Walsh's Favorite Wolverine: Why does a mid-'70s response to off-tackle NFL running games matter to a collegiate defense in 2013? Well because we have a really good free safety, and play tight end-heavy outfits this year in UConn (T.J. Weist, a rare member of the Gary Moeller coaching tree, is taking over there), Penn State, Michigan State, and Iowa, with the outside possibility of a Wisconsin if we make it to the conference championship. Also because the coaches have been subtly putting safety-like objects (Woolfolk, Gordon, and now Dymonte Thomas) at nickel, and recruiting a few linebacker-sized safeties.

Upchurch - 8173108160_66b1320817_oI don't know what he'd think of Kovacs. We loved him, but Jordan had two weaknesses: 1) his lack of overall athleticism made exploitable if left in wide coverage (see: his abusing by Ace Sanders on the last play of the Outback Bowl, and the utter disaster that was GERG's attempt to play Kovacs as the free safety in 2009), and 2) his lack of size made him blockable if a lead blocker could get to him (see: bad things happening whenever Mouton abandoned contain).

He would have loved Ernest Shazor, a knife blade listed at 6'4/226 with a scatback's acceleration who loved nothing better than demonstrating the force equation. Brian calls Shazor "the most overrated Michigan player of the decade" because he has to live with the bolded subconscious of UFR, and nothing pisses off a figment of a blogger's imagination like a safety who gives up a big play in coverage.

Here's the point: the ideal safety would be a dude with the size and stopping power to pop a lead blocker and make the tackle or lay out a guy like Shazor, read and react like Kovacs, and cover like Charles Woodson. That human doesn't exist. A combo of epic athleticism with plus headiness and serviceable tackling and size equals Ed Reed or Sean Taylor. Epic headiness with plus size and serviceable everything else nets you Doug Plank, with plus athleticism: Ronnie Lott, Troy Polamalu or Rodney Harrison. The trick is to have epic everything between your safeties; for strongside then it's not Ernest Shazor or Jordan Kovacs; it's SHAZORVACS!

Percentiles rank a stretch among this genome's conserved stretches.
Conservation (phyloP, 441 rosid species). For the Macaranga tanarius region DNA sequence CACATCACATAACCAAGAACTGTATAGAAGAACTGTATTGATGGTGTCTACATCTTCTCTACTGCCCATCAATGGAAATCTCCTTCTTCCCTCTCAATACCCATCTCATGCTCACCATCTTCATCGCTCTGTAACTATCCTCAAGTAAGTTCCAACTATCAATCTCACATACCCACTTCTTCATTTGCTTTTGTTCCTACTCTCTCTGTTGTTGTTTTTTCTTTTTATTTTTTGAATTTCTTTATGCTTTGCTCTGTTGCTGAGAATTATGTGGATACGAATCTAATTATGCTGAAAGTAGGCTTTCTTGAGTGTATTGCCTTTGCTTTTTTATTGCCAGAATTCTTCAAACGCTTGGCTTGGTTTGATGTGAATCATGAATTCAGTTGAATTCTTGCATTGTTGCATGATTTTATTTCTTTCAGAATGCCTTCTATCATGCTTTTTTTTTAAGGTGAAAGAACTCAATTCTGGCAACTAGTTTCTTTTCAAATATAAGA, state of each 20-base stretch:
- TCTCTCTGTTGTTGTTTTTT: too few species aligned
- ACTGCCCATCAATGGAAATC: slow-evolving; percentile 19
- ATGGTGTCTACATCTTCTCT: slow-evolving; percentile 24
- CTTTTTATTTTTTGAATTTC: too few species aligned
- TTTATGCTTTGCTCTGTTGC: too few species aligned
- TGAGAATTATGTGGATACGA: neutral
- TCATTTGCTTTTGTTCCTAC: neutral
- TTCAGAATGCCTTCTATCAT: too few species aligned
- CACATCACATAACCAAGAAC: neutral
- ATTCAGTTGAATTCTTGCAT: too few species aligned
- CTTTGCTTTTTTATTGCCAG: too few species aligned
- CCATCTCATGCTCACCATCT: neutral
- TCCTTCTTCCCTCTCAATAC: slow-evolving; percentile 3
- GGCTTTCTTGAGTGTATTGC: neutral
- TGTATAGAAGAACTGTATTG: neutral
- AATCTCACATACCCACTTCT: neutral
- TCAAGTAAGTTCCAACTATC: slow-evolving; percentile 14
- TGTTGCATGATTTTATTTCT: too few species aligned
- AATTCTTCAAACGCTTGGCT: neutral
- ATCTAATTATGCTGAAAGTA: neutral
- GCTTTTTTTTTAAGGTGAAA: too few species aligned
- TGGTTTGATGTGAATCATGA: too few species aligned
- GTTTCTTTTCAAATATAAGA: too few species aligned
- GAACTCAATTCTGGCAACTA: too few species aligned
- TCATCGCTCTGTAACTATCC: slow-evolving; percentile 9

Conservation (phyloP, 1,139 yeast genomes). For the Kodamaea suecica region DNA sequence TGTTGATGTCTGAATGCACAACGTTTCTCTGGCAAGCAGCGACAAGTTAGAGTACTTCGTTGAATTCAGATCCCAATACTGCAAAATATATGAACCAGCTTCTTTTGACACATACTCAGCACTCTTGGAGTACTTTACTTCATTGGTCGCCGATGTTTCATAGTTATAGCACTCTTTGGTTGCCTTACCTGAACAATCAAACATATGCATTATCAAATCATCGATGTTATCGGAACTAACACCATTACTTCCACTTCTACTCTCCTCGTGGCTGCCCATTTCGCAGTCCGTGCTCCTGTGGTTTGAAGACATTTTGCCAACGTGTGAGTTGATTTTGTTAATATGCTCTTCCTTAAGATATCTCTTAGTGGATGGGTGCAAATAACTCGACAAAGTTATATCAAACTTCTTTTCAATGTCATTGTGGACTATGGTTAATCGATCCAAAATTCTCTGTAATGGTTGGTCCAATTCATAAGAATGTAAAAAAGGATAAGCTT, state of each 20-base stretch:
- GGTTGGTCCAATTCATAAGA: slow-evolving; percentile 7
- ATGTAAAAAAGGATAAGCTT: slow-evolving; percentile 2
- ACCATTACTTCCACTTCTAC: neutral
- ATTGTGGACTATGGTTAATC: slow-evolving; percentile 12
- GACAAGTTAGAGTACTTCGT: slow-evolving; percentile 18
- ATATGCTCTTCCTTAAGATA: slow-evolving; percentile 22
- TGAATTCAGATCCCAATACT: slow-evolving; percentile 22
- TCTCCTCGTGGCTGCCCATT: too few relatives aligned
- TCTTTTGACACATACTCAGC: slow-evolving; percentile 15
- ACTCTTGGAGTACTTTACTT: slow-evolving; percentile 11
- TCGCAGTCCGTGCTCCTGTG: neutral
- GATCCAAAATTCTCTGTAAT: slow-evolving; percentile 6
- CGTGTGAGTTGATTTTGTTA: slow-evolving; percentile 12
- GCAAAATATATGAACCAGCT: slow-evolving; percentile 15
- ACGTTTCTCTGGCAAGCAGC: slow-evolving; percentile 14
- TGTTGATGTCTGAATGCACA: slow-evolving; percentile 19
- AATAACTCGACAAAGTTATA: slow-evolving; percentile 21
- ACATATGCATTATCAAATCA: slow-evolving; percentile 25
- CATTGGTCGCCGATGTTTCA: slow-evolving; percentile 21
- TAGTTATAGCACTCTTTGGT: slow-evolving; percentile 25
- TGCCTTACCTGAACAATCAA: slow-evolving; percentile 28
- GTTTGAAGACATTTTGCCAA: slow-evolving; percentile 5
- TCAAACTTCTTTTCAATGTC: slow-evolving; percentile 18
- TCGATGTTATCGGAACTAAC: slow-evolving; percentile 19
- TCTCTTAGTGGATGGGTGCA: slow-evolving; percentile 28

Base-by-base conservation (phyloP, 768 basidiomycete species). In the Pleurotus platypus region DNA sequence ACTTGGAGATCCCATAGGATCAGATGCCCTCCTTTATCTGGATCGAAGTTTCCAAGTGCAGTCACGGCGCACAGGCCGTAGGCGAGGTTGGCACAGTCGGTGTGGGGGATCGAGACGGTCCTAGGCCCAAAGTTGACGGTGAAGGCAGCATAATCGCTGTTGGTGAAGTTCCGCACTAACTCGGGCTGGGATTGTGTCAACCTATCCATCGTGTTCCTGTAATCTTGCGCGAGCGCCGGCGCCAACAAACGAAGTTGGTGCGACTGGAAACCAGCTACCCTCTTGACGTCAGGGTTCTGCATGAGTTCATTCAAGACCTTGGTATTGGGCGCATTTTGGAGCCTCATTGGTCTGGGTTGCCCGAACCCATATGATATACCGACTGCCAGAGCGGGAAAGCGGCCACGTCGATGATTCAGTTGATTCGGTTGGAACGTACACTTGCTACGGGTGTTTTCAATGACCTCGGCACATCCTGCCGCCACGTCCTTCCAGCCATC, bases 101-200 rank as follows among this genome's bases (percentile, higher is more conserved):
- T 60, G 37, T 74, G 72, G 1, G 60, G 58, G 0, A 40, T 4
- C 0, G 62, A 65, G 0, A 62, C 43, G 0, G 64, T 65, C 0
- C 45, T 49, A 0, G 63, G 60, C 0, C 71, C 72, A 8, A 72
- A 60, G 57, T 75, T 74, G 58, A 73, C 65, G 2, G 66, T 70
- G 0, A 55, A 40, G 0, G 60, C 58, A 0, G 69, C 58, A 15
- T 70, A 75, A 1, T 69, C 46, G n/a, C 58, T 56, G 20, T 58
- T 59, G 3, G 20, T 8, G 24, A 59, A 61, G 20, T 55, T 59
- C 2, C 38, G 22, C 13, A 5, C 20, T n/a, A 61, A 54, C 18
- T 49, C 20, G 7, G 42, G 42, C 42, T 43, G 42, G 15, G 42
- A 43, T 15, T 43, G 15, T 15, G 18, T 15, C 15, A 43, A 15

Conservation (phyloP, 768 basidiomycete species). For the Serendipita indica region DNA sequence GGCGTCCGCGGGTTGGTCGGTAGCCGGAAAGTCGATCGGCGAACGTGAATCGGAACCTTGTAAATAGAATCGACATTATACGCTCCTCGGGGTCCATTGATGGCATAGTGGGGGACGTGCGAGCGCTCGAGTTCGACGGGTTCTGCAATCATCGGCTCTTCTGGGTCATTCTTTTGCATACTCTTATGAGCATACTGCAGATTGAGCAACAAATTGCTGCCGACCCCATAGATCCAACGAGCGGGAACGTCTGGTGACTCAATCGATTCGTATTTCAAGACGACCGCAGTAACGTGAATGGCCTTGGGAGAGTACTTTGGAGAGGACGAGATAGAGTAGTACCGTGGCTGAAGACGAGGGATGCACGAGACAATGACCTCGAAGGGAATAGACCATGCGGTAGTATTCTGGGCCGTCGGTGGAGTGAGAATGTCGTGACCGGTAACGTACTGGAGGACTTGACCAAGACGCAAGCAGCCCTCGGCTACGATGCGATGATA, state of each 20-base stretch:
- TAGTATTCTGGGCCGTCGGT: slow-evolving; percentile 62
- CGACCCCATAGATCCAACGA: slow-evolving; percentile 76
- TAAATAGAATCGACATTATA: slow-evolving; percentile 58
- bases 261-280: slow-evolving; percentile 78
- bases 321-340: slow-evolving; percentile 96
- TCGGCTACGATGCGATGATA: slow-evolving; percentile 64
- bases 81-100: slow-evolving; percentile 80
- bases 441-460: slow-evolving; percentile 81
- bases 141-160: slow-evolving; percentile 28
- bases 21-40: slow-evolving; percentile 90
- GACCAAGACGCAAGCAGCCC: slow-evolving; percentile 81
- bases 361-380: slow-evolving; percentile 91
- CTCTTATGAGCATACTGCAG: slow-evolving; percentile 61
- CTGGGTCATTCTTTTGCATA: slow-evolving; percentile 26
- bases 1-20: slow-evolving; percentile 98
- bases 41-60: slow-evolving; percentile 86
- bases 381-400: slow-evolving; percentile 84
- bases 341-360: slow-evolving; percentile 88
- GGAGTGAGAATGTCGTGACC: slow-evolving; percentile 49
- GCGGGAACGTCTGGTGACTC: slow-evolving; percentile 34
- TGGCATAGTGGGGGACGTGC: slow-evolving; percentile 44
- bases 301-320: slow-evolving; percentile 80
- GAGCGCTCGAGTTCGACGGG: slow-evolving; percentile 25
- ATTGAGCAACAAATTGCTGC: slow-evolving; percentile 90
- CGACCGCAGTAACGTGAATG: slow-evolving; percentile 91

What to look for in a Scouting Report: At either safety position, instincts rate highly and speed after that (less so for the strongside). You're looking to first make sure you have enough coverage in the entire backfield, and once you do you can use this position to stock up on linebacker traits: tackling, size, taking on blockers, personal contribution to local seismic activity, that sort of stuff.

What you can learn on film: Everyone loves those bone-jarring hits and coaches are more than happy to put them in a recruiting video, but not all hits are created equal. Sometimes they're generated by another defender cutting off the lead blocker, other times it's your guy reading the play so early he can go all-out on the hit. More important is what happens to the ballcarrier: he needs to go down. Safeties are going to be left in space, and making that tackle is more important than making the offensive player wish he'd never met this oblong brown thing.

What could signal bust potential: Remember you want a safety, not a horse, i.e. overrating the secondary, linebacker-y attributes and expecting the rest to come along. Adequate coverage and good instincts need to be there or else this guy is just a platoon player. "May be a linebacker on the next level" is a red flag, unless he actually becomes a linebacker. Brandon Smith's recruiting profile is instructive.

It's usually good policy to discount ESPN's opinion when it's in wild disagreement with the other services, but here I tend to give their rip job ($, "he's not a fast-twitch athlete and lacks explosive quickness and speed"; "Takes too long to reach top speed"; "He can be late, takes false steps and doesn't see things happen quickly enough") some credence. Reasons: